In 2007 the IEA created the CHP/District Heating and Cooling (DHC) Collaborative to promote the deployment of cost-effective, clean and efficient CHP and District Energy technologies and assess related global markets and policies. The Collaborative works with government agencies, industry and non-governmental organisations on the following activities:
Major economies’ CHP potentials under an accelerated CHP scenario, 2015 and 2030
The IEA’s latest CHP report, “Co-generation and Renewables: Solutions for a low-carbon energy future” (2011) fills a gap in the energy discussion by providing a holistic approach to co-generation, renewables and also heat. Some of the technologies that will be used for balancing renewables will invariably be fossil-based. By increasing the efficiency of the latter technologies, co-generation represents a low-carbon balancing solution. While electricity supply is a crucial aspect of the energy debate and will continue to remain as such, decision makers increasingly realise that heat supply is a sizable part of the energy system.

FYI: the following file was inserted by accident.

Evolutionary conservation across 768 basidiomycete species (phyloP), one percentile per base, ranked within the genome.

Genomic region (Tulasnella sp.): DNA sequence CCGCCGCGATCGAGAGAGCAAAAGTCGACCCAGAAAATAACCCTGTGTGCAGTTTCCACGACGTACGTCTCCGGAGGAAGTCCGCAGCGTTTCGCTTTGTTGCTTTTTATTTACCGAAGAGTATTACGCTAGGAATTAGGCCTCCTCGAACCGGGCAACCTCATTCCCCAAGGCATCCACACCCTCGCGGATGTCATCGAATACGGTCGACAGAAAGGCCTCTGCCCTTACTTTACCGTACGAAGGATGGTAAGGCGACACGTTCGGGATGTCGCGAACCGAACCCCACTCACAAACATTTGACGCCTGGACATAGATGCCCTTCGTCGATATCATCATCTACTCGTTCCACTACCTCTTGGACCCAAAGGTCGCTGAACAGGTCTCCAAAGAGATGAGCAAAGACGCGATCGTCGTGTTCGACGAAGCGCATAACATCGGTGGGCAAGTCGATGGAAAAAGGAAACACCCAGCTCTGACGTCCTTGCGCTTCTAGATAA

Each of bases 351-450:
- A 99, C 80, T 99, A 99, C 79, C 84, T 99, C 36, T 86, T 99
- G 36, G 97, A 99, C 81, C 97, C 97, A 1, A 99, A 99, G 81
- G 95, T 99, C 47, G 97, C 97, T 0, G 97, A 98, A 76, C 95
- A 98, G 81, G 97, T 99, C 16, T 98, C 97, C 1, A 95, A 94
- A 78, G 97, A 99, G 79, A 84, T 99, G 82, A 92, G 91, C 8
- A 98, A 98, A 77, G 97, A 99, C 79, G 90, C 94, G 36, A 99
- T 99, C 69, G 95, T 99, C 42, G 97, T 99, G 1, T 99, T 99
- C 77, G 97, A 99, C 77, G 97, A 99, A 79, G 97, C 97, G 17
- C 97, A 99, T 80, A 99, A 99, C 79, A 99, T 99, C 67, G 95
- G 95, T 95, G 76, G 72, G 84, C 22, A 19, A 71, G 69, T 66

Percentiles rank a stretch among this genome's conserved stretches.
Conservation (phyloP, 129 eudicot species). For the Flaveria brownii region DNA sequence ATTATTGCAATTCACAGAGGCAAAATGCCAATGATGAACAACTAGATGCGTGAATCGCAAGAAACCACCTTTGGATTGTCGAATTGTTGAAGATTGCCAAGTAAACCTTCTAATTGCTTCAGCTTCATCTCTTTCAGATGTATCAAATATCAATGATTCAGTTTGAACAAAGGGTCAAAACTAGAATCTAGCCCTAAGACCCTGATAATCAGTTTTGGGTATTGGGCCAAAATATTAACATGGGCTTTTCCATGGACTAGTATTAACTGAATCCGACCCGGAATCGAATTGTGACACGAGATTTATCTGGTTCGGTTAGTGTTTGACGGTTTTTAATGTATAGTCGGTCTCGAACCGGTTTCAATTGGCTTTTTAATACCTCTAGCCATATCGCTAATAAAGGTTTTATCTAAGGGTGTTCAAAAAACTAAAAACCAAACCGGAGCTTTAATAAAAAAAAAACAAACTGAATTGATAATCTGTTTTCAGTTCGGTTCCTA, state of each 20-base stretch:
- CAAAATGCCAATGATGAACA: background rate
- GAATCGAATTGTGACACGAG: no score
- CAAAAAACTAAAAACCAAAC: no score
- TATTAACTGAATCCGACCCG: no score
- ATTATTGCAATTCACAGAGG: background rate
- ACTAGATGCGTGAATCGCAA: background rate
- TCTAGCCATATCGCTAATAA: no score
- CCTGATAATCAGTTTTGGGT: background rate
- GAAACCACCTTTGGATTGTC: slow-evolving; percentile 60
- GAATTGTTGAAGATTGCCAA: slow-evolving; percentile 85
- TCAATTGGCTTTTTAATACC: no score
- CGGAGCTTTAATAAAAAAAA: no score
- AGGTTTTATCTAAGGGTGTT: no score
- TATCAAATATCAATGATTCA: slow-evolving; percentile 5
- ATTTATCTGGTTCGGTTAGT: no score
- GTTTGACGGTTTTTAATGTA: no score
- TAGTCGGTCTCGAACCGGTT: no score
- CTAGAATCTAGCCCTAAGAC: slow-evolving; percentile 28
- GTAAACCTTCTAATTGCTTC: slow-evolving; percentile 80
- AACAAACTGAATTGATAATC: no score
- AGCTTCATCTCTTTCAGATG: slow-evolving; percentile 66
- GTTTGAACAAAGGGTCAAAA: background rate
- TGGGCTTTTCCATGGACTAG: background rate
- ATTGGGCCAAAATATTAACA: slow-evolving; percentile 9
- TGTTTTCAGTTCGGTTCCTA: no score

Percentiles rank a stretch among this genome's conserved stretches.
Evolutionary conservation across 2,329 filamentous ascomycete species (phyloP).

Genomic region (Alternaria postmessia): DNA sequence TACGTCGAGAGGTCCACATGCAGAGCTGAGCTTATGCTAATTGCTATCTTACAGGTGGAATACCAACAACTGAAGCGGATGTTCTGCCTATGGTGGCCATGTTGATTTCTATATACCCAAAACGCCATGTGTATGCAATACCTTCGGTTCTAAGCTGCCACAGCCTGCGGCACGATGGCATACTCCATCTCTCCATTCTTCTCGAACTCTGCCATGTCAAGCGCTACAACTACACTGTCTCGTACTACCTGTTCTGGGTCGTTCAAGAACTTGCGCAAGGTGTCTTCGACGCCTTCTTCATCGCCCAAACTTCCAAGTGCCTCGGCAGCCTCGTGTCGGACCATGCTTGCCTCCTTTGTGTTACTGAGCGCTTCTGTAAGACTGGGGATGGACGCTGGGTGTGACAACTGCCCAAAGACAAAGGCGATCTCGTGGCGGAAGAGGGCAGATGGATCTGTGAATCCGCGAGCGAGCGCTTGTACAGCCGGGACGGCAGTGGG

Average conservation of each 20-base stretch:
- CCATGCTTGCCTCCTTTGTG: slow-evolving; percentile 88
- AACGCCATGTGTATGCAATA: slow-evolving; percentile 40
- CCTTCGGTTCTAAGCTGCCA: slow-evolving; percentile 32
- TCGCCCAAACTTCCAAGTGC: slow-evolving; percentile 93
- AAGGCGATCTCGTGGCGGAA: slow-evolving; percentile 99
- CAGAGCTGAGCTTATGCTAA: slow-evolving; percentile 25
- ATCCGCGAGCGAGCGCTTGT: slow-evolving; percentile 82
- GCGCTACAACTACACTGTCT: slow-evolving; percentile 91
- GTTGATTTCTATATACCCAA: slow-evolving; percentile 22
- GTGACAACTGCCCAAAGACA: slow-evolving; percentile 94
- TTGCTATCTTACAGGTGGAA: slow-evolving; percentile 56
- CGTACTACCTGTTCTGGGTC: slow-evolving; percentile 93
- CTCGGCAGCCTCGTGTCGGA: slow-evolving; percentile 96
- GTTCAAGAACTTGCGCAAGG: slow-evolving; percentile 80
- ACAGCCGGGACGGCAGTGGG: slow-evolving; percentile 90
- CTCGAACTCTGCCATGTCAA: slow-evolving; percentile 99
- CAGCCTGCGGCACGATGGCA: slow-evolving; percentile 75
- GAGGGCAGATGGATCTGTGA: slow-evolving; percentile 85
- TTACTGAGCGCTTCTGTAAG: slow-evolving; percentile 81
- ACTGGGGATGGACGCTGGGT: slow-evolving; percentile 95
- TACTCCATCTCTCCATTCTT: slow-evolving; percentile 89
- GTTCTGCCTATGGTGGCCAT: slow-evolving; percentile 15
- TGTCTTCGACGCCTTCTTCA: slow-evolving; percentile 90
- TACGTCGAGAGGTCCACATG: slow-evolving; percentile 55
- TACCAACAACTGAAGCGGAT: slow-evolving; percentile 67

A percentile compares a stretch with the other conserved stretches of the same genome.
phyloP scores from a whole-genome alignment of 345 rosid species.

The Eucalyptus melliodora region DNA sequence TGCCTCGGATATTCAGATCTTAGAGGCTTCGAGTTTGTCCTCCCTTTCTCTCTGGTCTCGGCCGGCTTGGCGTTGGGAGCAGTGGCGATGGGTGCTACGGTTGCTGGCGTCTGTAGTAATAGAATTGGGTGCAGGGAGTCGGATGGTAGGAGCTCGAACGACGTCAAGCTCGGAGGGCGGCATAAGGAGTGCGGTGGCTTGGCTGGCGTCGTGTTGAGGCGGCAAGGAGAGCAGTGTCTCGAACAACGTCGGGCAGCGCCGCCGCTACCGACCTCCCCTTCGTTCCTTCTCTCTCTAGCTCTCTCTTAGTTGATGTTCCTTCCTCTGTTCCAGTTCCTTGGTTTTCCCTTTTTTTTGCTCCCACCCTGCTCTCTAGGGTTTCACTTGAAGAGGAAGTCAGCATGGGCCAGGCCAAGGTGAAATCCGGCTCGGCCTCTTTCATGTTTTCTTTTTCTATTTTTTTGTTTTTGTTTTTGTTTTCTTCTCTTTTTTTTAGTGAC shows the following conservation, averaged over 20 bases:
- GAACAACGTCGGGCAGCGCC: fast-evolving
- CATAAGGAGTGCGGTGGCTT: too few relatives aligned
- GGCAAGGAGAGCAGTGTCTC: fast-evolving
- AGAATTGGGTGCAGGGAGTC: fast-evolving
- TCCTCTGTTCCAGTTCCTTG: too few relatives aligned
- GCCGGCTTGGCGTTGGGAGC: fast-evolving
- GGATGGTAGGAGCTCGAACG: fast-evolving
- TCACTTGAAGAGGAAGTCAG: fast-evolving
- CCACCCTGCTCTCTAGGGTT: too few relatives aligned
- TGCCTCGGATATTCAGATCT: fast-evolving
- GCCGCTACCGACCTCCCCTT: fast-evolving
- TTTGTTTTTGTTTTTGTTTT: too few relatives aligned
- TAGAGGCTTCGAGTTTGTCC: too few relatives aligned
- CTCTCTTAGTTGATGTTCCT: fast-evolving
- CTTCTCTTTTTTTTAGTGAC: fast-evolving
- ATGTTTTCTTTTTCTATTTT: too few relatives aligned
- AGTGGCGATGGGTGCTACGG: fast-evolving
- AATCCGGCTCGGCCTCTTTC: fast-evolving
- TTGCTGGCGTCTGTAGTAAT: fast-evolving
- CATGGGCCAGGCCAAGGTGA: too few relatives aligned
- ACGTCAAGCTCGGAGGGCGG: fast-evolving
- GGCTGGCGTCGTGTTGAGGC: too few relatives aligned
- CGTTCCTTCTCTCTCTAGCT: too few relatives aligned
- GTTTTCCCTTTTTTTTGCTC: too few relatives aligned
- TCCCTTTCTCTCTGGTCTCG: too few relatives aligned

The importance of biomass co-generation compared to overall co-generated electricity production
The IEA Collaborative report, "Cogeneration and District Energy: Sustainable energy technologies for today…and tomorrow" (2009) identifies proven solutions that governments have used to advance CHP and district energy, setting out a practical ‘’how to’’ guide with options to consider for design and implementation. The report concludes that these technologies do not need significant financial incentives; rather they require the creation of a government ‘champion’ to identify and address market barriers. This makes CHP and district energy ideal investments at a time of tight budgets.
The 2009 CHP report follows the IEA’s first report from March 2008, "Combined Heat and Power: Evaluating the Benefits of Greater Global Investment". There are also 11 "Country Scorecards" that evaluate different countries’ success in achieving increased use of CHP and DHC.